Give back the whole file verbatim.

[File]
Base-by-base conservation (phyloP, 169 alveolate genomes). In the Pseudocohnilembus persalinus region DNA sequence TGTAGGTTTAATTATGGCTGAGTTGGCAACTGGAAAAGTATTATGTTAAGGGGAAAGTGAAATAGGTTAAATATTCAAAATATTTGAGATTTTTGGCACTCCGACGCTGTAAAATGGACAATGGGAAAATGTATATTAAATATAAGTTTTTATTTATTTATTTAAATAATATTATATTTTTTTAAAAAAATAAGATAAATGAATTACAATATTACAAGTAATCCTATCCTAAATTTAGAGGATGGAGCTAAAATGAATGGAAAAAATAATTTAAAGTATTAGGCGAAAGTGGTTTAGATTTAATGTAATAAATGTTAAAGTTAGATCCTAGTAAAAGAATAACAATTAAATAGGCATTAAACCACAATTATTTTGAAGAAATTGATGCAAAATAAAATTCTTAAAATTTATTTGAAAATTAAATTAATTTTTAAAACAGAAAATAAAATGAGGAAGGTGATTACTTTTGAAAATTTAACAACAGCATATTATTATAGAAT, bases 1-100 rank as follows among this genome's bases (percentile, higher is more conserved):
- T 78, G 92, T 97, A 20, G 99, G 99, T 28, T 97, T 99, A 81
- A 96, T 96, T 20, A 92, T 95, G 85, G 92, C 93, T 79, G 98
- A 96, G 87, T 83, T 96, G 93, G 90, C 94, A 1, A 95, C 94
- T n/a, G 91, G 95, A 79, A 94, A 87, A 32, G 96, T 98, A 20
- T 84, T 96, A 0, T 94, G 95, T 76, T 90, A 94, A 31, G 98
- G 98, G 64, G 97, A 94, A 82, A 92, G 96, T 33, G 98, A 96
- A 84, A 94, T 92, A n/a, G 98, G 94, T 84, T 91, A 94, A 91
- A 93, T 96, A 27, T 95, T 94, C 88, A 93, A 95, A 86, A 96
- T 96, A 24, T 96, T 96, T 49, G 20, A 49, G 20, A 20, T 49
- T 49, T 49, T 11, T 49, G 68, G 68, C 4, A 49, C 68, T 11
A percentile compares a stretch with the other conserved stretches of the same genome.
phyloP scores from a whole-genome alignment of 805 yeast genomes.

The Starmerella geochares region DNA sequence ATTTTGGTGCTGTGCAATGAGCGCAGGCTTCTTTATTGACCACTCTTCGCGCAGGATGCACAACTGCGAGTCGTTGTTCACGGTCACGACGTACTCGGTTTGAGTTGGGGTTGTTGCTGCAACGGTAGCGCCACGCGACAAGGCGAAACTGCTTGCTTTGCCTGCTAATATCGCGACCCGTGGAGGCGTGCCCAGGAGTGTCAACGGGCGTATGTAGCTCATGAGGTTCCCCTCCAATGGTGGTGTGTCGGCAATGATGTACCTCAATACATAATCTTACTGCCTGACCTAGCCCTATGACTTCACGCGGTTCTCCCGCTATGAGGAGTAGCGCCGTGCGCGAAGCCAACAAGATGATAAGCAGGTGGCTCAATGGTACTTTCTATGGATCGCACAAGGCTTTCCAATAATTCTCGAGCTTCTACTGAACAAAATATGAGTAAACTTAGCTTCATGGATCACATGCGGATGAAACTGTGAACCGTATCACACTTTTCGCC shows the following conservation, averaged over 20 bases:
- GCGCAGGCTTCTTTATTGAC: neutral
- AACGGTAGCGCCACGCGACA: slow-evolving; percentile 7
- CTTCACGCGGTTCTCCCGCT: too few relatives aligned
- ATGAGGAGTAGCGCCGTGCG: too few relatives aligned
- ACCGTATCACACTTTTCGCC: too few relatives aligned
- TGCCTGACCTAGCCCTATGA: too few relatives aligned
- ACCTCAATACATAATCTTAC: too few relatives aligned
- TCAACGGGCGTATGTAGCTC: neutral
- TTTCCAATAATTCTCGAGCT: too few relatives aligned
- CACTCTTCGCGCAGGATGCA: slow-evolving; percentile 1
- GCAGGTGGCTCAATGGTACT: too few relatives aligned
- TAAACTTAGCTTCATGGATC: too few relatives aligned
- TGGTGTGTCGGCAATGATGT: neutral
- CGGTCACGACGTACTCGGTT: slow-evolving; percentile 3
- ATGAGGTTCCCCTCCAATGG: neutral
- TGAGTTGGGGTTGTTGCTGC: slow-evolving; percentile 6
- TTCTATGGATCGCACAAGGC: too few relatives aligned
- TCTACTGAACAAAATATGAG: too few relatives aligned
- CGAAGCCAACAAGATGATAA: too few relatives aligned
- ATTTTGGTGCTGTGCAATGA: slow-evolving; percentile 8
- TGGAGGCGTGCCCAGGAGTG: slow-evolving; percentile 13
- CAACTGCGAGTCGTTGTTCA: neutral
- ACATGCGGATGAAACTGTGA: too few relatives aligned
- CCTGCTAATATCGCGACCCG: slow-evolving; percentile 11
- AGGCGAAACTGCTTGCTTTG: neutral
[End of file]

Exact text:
Base-by-base conservation (phyloP, 169 alveolate genomes). In the Pseudocohnilembus persalinus region DNA sequence TGTAGGTTTAATTATGGCTGAGTTGGCAACTGGAAAAGTATTATGTTAAGGGGAAAGTGAAATAGGTTAAATATTCAAAATATTTGAGATTTTTGGCACTCCGACGCTGTAAAATGGACAATGGGAAAATGTATATTAAATATAAGTTTTTATTTATTTATTTAAATAATATTATATTTTTTTAAAAAAATAAGATAAATGAATTACAATATTACAAGTAATCCTATCCTAAATTTAGAGGATGGAGCTAAAATGAATGGAAAAAATAATTTAAAGTATTAGGCGAAAGTGGTTTAGATTTAATGTAATAAATGTTAAAGTTAGATCCTAGTAAAAGAATAACAATTAAATAGGCATTAAACCACAATTATTTTGAAGAAATTGATGCAAAATAAAATTCTTAAAATTTATTTGAAAATTAAATTAATTTTTAAAACAGAAAATAAAATGAGGAAGGTGATTACTTTTGAAAATTTAACAACAGCATATTATTATAGAAT, bases 1-100 rank as follows among this genome's bases (percentile, higher is more conserved):
- T 78, G 92, T 97, A 20, G 99, G 99, T 28, T 97, T 99, A 81
- A 96, T 96, T 20, A 92, T 95, G 85, G 92, C 93, T 79, G 98
- A 96, G 87, T 83, T 96, G 93, G 90, C 94, A 1, A 95, C 94
- T n/a, G 91, G 95, A 79, A 94, A 87, A 32, G 96, T 98, A 20
- T 84, T 96, A 0, T 94, G 95, T 76, T 90, A 94, A 31, G 98
- G 98, G 64, G 97, A 94, A 82, A 92, G 96, T 33, G 98, A 96
- A 84, A 94, T 92, A n/a, G 98, G 94, T 84, T 91, A 94, A 91
- A 93, T 96, A 27, T 95, T 94, C 88, A 93, A 95, A 86, A 96
- T 96, A 24, T 96, T 96, T 49, G 20, A 49, G 20, A 20, T 49
- T 49, T 49, T 11, T 49, G 68, G 68, C 4, A 49, C 68, T 11
A percentile compares a stretch with the other conserved stretches of the same genome.
phyloP scores from a whole-genome alignment of 805 yeast genomes.

The Starmerella geochares region DNA sequence ATTTTGGTGCTGTGCAATGAGCGCAGGCTTCTTTATTGACCACTCTTCGCGCAGGATGCACAACTGCGAGTCGTTGTTCACGGTCACGACGTACTCGGTTTGAGTTGGGGTTGTTGCTGCAACGGTAGCGCCACGCGACAAGGCGAAACTGCTTGCTTTGCCTGCTAATATCGCGACCCGTGGAGGCGTGCCCAGGAGTGTCAACGGGCGTATGTAGCTCATGAGGTTCCCCTCCAATGGTGGTGTGTCGGCAATGATGTACCTCAATACATAATCTTACTGCCTGACCTAGCCCTATGACTTCACGCGGTTCTCCCGCTATGAGGAGTAGCGCCGTGCGCGAAGCCAACAAGATGATAAGCAGGTGGCTCAATGGTACTTTCTATGGATCGCACAAGGCTTTCCAATAATTCTCGAGCTTCTACTGAACAAAATATGAGTAAACTTAGCTTCATGGATCACATGCGGATGAAACTGTGAACCGTATCACACTTTTCGCC shows the following conservation, averaged over 20 bases:
- GCGCAGGCTTCTTTATTGAC: neutral
- AACGGTAGCGCCACGCGACA: slow-evolving; percentile 7
- CTTCACGCGGTTCTCCCGCT: too few relatives aligned
- ATGAGGAGTAGCGCCGTGCG: too few relatives aligned
- ACCGTATCACACTTTTCGCC: too few relatives aligned
- TGCCTGACCTAGCCCTATGA: too few relatives aligned
- ACCTCAATACATAATCTTAC: too few relatives aligned
- TCAACGGGCGTATGTAGCTC: neutral
- TTTCCAATAATTCTCGAGCT: too few relatives aligned
- CACTCTTCGCGCAGGATGCA: slow-evolving; percentile 1
- GCAGGTGGCTCAATGGTACT: too few relatives aligned
- TAAACTTAGCTTCATGGATC: too few relatives aligned
- TGGTGTGTCGGCAATGATGT: neutral
- CGGTCACGACGTACTCGGTT: slow-evolving; percentile 3
- ATGAGGTTCCCCTCCAATGG: neutral
- TGAGTTGGGGTTGTTGCTGC: slow-evolving; percentile 6
- TTCTATGGATCGCACAAGGC: too few relatives aligned
- TCTACTGAACAAAATATGAG: too few relatives aligned
- CGAAGCCAACAAGATGATAA: too few relatives aligned
- ATTTTGGTGCTGTGCAATGA: slow-evolving; percentile 8
- TGGAGGCGTGCCCAGGAGTG: slow-evolving; percentile 13
- CAACTGCGAGTCGTTGTTCA: neutral
- ACATGCGGATGAAACTGTGA: too few relatives aligned
- CCTGCTAATATCGCGACCCG: slow-evolving; percentile 11
- AGGCGAAACTGCTTGCTTTG: neutral